Monday, March 26, 2012

back to the hat.

Well with the weekend come and gone, the pink cowboys hat got some wear, the smallest size of the pattern was made and a new pink one was created as I wasn't happy with how the first one wore. It was great when it was set up for posing, but after that, well, especially when little hands 'pull it over their head' it really looses shape real fast.

I still am not happy with how the large size (size 2-4yrs) worked. I used a bigger hook, so that made things sit better all round, but not sure whether it was the yarn (she suggested using soft yarn) or whether the pattern is just more suited for a smaller hat. I really don't have the time this week to make another large hat, so we may just have a little lady farmer minus a hat. :) But I would like to try this size using a harder yarn, and see if that makes a difference. Just not this week.

The small one worked a treat. This (photo below) is the smallest size, 0-3 months. It was also made out of 'non-soft' yarn, so it is actually quite stiff and holds it shape really well. It fits the girls dolls (berenguer) beautifully, looks great on a shelf and would look really nice in a baby photoshoot.

 (Too much time on my hands? What else do you do when your body is zapped of its energy from a headcold...?)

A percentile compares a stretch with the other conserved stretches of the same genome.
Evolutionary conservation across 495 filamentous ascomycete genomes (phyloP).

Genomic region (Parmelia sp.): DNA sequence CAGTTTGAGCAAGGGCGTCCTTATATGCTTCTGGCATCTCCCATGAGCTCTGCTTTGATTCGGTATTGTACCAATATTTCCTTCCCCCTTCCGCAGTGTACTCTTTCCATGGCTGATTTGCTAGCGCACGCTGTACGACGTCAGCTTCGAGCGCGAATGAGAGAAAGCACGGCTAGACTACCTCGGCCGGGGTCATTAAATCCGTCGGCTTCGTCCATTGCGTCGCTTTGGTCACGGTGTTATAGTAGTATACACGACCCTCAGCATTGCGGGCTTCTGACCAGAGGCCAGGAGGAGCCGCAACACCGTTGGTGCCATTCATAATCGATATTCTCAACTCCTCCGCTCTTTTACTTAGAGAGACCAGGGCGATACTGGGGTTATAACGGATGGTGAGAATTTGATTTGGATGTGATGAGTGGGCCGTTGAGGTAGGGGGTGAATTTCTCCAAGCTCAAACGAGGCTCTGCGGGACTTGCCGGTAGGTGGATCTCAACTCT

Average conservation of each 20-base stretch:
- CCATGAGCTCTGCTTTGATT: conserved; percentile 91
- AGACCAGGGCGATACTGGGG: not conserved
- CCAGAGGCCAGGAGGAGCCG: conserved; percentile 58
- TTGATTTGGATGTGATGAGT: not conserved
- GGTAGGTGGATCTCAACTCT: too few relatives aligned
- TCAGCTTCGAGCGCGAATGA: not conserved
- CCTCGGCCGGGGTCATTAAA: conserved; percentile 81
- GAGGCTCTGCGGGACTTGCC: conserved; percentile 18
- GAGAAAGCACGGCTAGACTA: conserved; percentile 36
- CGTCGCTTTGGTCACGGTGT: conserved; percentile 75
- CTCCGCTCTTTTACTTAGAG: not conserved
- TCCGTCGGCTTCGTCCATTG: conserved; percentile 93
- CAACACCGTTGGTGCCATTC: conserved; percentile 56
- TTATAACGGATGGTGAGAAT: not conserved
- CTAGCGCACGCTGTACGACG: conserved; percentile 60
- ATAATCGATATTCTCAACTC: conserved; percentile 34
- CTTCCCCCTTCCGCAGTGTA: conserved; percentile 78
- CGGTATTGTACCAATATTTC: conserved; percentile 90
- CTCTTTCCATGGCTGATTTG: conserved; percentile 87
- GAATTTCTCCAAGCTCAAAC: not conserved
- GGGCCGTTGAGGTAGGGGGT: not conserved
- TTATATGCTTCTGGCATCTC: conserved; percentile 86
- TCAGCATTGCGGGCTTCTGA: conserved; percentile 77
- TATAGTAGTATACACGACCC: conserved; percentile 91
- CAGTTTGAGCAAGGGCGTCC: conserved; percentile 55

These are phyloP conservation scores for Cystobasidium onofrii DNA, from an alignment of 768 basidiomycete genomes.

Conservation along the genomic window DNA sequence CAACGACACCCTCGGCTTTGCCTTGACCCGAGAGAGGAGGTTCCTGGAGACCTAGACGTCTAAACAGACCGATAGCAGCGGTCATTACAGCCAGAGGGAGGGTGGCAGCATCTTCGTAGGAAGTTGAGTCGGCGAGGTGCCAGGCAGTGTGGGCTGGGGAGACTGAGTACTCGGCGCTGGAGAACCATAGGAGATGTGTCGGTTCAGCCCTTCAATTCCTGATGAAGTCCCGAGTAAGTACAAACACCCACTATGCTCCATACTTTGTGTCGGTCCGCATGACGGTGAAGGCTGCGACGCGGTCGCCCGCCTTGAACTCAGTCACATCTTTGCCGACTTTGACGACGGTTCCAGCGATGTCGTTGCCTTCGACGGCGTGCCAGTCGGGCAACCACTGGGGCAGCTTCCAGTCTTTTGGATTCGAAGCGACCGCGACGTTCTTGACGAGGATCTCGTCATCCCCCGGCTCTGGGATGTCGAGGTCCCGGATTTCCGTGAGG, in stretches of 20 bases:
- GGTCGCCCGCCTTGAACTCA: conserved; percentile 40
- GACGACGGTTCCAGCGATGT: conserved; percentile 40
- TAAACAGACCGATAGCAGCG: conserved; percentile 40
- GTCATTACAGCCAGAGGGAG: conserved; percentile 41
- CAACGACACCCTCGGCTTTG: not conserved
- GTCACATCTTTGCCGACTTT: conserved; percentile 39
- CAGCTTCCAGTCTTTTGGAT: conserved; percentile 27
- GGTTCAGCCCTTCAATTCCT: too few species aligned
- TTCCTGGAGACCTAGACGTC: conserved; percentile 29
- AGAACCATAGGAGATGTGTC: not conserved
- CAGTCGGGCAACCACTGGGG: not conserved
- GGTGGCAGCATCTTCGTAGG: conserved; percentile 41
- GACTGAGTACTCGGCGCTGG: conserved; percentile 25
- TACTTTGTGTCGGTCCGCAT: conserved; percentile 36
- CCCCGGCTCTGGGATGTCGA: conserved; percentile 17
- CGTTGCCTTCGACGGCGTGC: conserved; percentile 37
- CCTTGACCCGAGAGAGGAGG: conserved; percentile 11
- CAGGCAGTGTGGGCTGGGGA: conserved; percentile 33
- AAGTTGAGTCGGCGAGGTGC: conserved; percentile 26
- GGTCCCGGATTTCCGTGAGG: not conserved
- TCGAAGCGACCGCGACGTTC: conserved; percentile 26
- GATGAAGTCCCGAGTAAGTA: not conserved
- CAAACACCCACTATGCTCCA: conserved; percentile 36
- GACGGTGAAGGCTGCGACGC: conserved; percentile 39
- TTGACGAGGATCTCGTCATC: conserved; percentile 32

Back to normal household tasks this week and finishing off the last 3/4's of the little girls gumboot. Thats my aim for this week - and looking forward to block #7 on Friday.

square #6

Friday saw Spotlights block #6 released. Down with a headcold it was a good day to sit down and get it done.

Bit more of an open block then the others, but once it is joined it should pull tight and be pretty in it. Oh and in the process of redoing square #4 to get the 'x' more noticeable.


Thursday, March 22, 2012

On Monday night I came across this cute hat by The Lovely Crow. With next week Farm Day and bigger hats already in the dressup box for the older girls, I new it would be nice hat for Nadia.

She had the cowboy hat pattern available for purchase on Ravelry, going up to size 2-4. With pink wool at hand and a size 6mm hook (it is worked in double strand) only 24 rows later it is completed. She puts a lot of time and effort into her patterns and they hence they are easy to read and work beautifully (considering you have the right gauge.) The gumboots on a previous post are also one of her patterns.

One happy and excited model this morning trying hard to show me a smile!

(note: I haven't even taken out my safety pin row marker or finished off the yarn at the back!)

Totally finished off now.
What I like about this one, it can be totally crumpled, and re-shaped within a minute, and no, it will not be going in the dressup box!


Wednesday, March 21, 2012

little zac

Remember when I started the babette? Well, it was completed in January, eagerly awaiting the birth of Bruce and Kylie's little one.
They were richly blessed that all went well and he arrived early in March. His proud mum shared a photo of handsome little ZAC AIDAN on his floor rug with me this morning. Had to share.